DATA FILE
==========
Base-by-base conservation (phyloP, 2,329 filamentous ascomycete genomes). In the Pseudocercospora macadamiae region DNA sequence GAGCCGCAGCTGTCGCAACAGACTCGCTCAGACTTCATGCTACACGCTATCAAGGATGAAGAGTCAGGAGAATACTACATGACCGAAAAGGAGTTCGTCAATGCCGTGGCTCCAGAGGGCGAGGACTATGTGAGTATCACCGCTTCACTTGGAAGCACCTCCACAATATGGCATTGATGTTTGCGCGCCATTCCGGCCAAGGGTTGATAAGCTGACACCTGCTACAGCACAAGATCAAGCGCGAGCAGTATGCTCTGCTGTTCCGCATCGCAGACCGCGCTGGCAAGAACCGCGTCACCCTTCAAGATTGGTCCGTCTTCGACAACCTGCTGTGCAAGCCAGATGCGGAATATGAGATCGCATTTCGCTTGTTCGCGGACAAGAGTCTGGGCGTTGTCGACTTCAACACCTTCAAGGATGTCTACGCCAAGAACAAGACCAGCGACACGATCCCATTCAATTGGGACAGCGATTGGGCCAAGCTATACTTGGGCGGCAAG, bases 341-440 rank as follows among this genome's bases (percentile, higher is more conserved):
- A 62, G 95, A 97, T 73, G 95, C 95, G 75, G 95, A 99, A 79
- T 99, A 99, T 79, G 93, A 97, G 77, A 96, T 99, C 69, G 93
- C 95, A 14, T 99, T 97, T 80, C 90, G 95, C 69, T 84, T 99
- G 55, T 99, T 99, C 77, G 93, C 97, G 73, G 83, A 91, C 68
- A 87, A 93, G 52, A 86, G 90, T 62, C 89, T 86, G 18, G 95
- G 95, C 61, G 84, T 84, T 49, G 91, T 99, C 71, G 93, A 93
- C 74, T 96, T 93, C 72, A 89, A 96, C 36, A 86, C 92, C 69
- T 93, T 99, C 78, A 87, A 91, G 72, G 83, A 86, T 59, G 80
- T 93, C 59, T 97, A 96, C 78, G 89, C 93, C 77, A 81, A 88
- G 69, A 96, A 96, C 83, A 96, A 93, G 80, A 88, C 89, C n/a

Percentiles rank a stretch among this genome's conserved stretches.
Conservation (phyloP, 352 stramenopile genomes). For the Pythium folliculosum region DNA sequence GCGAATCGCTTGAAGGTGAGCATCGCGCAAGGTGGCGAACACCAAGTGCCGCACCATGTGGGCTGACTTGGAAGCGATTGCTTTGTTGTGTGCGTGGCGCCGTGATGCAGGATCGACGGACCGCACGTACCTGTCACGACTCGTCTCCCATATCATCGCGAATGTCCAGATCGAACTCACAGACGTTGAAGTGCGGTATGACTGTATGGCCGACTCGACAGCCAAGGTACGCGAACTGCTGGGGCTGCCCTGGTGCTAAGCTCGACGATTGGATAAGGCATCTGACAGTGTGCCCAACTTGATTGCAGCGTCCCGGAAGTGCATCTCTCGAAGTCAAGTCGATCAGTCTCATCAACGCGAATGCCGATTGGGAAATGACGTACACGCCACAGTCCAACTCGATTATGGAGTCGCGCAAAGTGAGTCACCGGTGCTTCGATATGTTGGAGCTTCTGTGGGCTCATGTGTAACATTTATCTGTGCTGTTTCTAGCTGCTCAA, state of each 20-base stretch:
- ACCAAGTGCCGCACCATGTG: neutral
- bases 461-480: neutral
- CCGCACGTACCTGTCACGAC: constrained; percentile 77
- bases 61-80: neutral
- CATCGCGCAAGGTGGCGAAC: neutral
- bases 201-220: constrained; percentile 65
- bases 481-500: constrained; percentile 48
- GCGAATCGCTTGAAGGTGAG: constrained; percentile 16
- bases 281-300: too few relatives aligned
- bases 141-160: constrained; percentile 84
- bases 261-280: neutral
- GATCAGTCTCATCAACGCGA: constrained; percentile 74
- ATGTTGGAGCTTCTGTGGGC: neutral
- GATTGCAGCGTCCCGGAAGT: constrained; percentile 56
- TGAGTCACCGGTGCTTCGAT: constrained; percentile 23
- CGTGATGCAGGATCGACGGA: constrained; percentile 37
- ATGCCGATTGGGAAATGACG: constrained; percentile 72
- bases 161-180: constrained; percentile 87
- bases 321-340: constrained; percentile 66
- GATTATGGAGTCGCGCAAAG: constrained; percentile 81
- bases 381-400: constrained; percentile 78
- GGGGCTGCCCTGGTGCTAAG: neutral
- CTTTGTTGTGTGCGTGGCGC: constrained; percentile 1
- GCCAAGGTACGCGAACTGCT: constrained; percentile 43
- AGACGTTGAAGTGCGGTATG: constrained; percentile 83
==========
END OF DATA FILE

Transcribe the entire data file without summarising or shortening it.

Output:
Base-by-base conservation (phyloP, 2,329 filamentous ascomycete genomes). In the Pseudocercospora macadamiae region DNA sequence GAGCCGCAGCTGTCGCAACAGACTCGCTCAGACTTCATGCTACACGCTATCAAGGATGAAGAGTCAGGAGAATACTACATGACCGAAAAGGAGTTCGTCAATGCCGTGGCTCCAGAGGGCGAGGACTATGTGAGTATCACCGCTTCACTTGGAAGCACCTCCACAATATGGCATTGATGTTTGCGCGCCATTCCGGCCAAGGGTTGATAAGCTGACACCTGCTACAGCACAAGATCAAGCGCGAGCAGTATGCTCTGCTGTTCCGCATCGCAGACCGCGCTGGCAAGAACCGCGTCACCCTTCAAGATTGGTCCGTCTTCGACAACCTGCTGTGCAAGCCAGATGCGGAATATGAGATCGCATTTCGCTTGTTCGCGGACAAGAGTCTGGGCGTTGTCGACTTCAACACCTTCAAGGATGTCTACGCCAAGAACAAGACCAGCGACACGATCCCATTCAATTGGGACAGCGATTGGGCCAAGCTATACTTGGGCGGCAAG, bases 341-440 rank as follows among this genome's bases (percentile, higher is more conserved):
- A 62, G 95, A 97, T 73, G 95, C 95, G 75, G 95, A 99, A 79
- T 99, A 99, T 79, G 93, A 97, G 77, A 96, T 99, C 69, G 93
- C 95, A 14, T 99, T 97, T 80, C 90, G 95, C 69, T 84, T 99
- G 55, T 99, T 99, C 77, G 93, C 97, G 73, G 83, A 91, C 68
- A 87, A 93, G 52, A 86, G 90, T 62, C 89, T 86, G 18, G 95
- G 95, C 61, G 84, T 84, T 49, G 91, T 99, C 71, G 93, A 93
- C 74, T 96, T 93, C 72, A 89, A 96, C 36, A 86, C 92, C 69
- T 93, T 99, C 78, A 87, A 91, G 72, G 83, A 86, T 59, G 80
- T 93, C 59, T 97, A 96, C 78, G 89, C 93, C 77, A 81, A 88
- G 69, A 96, A 96, C 83, A 96, A 93, G 80, A 88, C 89, C n/a

Percentiles rank a stretch among this genome's conserved stretches.
Conservation (phyloP, 352 stramenopile genomes). For the Pythium folliculosum region DNA sequence GCGAATCGCTTGAAGGTGAGCATCGCGCAAGGTGGCGAACACCAAGTGCCGCACCATGTGGGCTGACTTGGAAGCGATTGCTTTGTTGTGTGCGTGGCGCCGTGATGCAGGATCGACGGACCGCACGTACCTGTCACGACTCGTCTCCCATATCATCGCGAATGTCCAGATCGAACTCACAGACGTTGAAGTGCGGTATGACTGTATGGCCGACTCGACAGCCAAGGTACGCGAACTGCTGGGGCTGCCCTGGTGCTAAGCTCGACGATTGGATAAGGCATCTGACAGTGTGCCCAACTTGATTGCAGCGTCCCGGAAGTGCATCTCTCGAAGTCAAGTCGATCAGTCTCATCAACGCGAATGCCGATTGGGAAATGACGTACACGCCACAGTCCAACTCGATTATGGAGTCGCGCAAAGTGAGTCACCGGTGCTTCGATATGTTGGAGCTTCTGTGGGCTCATGTGTAACATTTATCTGTGCTGTTTCTAGCTGCTCAA, state of each 20-base stretch:
- ACCAAGTGCCGCACCATGTG: neutral
- bases 461-480: neutral
- CCGCACGTACCTGTCACGAC: constrained; percentile 77
- bases 61-80: neutral
- CATCGCGCAAGGTGGCGAAC: neutral
- bases 201-220: constrained; percentile 65
- bases 481-500: constrained; percentile 48
- GCGAATCGCTTGAAGGTGAG: constrained; percentile 16
- bases 281-300: too few relatives aligned
- bases 141-160: constrained; percentile 84
- bases 261-280: neutral
- GATCAGTCTCATCAACGCGA: constrained; percentile 74
- ATGTTGGAGCTTCTGTGGGC: neutral
- GATTGCAGCGTCCCGGAAGT: constrained; percentile 56
- TGAGTCACCGGTGCTTCGAT: constrained; percentile 23
- CGTGATGCAGGATCGACGGA: constrained; percentile 37
- ATGCCGATTGGGAAATGACG: constrained; percentile 72
- bases 161-180: constrained; percentile 87
- bases 321-340: constrained; percentile 66
- GATTATGGAGTCGCGCAAAG: constrained; percentile 81
- bases 381-400: constrained; percentile 78
- GGGGCTGCCCTGGTGCTAAG: neutral
- CTTTGTTGTGTGCGTGGCGC: constrained; percentile 1
- GCCAAGGTACGCGAACTGCT: constrained; percentile 43
- AGACGTTGAAGTGCGGTATG: constrained; percentile 83